The term sissyphobia denotes a negative cultural reaction against "sissy boys" thought prevalent in 1974. Sissyphobia has more recently been used in some queer studies; other authors in this latter area have proposed effeminiphobia, femiphobia, femmephobia, or effemimania as alternative terms.
The discourse of straight-acting produces and reproduces anti-femininity and homophobia (Clarkson. 2006). For example, feminine gay men are often labeled "fem," "bitchy," "pissy," "sissy," or "queen" (e.g., Christian, 2005; Clarkson, 2006; Payne,2007). They are perceived as if they perform like "women," spurring straight-acting gay men to have negative attitudes toward gay feminine men (Clarkson, 2006; Payne, 2007;Ward, 2000). This is called sissyphobia (Bergling, 2001). Kimmel (1996) supports that "masculinity has been (historically) defined as the flight from women and the repudiation of femininity" (p. 123). Thus, sissyphobia plays as the communication strategy for straight-acting gay men to justify and empower their masculinity. (p. 38).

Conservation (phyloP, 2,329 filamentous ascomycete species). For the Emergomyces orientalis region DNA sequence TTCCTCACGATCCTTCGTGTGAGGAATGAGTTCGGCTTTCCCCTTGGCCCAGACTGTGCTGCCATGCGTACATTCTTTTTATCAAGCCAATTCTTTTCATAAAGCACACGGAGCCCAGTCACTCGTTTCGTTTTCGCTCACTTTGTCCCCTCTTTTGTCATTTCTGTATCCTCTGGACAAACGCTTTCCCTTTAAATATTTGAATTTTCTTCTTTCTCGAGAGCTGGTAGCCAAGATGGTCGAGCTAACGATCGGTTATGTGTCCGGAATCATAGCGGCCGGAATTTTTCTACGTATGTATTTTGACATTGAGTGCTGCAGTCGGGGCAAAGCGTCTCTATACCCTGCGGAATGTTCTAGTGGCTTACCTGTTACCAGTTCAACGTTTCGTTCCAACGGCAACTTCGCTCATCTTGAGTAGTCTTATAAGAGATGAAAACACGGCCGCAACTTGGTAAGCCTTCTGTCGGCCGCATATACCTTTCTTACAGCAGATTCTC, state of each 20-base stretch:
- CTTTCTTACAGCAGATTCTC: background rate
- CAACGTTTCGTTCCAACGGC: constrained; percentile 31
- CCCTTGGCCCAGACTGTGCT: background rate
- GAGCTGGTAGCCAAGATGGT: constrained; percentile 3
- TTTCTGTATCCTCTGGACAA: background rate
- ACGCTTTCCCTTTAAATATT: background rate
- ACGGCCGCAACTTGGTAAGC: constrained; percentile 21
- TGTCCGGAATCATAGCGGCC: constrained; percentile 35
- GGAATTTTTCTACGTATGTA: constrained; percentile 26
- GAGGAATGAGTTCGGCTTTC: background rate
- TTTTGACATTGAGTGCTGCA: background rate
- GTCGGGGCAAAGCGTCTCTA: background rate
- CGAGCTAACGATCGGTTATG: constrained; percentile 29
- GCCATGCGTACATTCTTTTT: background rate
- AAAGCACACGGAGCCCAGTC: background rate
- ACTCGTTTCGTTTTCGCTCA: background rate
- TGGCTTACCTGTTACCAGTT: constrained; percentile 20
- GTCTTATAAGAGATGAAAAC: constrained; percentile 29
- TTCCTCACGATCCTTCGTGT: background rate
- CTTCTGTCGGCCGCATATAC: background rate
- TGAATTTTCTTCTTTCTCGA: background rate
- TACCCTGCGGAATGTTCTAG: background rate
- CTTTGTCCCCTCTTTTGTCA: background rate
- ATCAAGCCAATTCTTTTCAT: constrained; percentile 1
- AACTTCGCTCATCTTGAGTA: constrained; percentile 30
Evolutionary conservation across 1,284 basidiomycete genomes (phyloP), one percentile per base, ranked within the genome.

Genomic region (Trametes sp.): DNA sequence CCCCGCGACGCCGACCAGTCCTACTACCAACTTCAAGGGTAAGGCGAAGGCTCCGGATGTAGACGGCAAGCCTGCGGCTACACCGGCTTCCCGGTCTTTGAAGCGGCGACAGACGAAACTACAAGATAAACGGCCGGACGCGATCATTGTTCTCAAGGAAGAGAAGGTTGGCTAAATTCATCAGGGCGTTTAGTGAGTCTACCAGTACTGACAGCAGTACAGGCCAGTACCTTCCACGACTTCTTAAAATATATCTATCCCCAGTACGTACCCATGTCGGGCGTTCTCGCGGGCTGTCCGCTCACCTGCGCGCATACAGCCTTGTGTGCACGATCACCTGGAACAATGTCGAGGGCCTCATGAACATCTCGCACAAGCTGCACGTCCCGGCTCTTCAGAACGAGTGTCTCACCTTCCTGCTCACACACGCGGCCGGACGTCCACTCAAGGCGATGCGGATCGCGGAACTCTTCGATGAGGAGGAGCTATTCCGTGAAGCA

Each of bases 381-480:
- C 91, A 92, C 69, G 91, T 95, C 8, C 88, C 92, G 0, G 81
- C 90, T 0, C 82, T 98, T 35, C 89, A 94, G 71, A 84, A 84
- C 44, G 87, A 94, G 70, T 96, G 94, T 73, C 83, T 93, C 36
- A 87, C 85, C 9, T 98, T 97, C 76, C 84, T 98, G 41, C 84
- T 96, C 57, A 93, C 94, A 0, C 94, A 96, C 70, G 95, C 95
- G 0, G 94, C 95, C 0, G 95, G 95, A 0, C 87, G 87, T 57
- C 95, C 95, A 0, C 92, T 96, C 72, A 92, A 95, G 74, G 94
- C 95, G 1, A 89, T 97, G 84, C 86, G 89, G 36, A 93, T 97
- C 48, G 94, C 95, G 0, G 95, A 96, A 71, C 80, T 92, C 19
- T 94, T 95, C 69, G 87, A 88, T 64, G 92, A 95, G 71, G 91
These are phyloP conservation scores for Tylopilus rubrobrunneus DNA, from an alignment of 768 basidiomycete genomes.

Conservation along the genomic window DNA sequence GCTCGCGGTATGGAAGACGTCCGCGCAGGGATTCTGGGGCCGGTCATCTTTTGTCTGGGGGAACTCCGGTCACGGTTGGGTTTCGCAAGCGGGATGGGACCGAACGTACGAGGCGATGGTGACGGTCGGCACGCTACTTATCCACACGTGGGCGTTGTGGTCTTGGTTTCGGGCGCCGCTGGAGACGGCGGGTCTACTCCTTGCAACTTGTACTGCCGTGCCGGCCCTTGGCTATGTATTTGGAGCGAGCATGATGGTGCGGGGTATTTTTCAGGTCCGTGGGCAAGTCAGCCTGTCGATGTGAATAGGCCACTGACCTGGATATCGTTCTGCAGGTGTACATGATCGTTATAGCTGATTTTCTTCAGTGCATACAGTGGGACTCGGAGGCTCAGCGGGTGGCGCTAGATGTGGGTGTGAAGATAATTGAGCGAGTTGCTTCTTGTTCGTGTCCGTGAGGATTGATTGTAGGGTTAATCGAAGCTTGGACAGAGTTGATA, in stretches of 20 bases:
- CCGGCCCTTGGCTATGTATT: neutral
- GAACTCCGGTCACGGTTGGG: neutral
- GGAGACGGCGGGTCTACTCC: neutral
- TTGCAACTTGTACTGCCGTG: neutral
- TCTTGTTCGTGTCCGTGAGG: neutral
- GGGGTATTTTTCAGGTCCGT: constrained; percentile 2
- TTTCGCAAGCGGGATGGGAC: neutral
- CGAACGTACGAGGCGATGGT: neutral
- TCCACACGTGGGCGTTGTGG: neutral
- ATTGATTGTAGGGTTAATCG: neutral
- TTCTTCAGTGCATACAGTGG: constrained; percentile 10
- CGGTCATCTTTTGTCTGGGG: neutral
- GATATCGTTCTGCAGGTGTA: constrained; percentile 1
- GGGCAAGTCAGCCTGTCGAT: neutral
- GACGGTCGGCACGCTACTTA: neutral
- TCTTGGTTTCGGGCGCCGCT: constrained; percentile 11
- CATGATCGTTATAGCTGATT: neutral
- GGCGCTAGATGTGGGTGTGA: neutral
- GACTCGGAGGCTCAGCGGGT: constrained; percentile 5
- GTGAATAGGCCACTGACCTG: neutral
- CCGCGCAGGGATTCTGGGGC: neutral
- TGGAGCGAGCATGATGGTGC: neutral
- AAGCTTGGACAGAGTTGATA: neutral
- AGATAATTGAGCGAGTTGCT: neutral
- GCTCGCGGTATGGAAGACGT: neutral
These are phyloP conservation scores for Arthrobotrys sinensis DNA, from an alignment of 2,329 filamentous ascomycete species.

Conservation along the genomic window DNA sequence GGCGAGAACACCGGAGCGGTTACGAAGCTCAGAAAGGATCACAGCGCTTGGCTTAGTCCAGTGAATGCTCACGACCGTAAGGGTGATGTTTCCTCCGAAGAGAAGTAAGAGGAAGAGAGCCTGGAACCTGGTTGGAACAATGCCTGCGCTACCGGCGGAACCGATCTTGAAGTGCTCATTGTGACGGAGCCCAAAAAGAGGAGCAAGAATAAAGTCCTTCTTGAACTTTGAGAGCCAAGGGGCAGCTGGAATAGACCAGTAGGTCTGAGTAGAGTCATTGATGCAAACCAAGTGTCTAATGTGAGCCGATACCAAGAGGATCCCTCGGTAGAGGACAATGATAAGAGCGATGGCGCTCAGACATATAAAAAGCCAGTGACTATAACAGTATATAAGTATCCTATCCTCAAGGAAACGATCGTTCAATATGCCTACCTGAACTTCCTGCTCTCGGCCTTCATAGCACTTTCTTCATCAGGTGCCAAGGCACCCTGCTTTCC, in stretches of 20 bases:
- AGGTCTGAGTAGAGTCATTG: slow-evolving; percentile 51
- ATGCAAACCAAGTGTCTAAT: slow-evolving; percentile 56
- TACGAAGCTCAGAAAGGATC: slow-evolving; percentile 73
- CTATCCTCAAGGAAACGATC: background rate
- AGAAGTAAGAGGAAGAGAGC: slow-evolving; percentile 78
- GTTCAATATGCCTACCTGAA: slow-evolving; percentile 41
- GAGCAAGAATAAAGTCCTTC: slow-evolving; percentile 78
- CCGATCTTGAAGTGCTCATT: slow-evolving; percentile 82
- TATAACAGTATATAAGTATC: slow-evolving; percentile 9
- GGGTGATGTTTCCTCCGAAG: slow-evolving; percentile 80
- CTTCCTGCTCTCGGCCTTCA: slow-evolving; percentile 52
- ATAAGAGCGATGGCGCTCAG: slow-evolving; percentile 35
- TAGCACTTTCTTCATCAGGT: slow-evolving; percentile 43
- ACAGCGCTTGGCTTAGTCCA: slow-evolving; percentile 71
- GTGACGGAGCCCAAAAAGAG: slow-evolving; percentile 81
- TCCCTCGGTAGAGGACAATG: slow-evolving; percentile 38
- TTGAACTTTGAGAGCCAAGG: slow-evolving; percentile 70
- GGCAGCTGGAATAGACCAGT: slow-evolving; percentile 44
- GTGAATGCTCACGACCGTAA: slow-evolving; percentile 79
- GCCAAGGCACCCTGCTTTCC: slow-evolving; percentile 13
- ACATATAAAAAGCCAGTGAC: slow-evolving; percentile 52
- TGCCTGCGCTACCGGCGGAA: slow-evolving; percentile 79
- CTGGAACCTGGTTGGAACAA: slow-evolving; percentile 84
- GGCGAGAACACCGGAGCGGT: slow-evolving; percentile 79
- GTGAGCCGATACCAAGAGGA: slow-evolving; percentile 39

Eguchi added, "I wonder how 'sissyphobia' particularly plays into the dynamic of domestic violence processes in the straight-acting and effeminate-acting male same-sex coupling pattern." (p. 53).
In sexual subcultures
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an effeminate boy or man, especially a homosexual; a coward. US, 1879.
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Other children called them 'sissy.' ...Our boys would have preferred being girls. They liked to dress in girls' or women's clothes. They preferred Barbie dolls to trucks. Their playmates were girls. When they played 'mommy-daddy' games, they were mommy. And they avoided rough-and-tumble play and sports, the usual reasons for the epithet 'sissy.'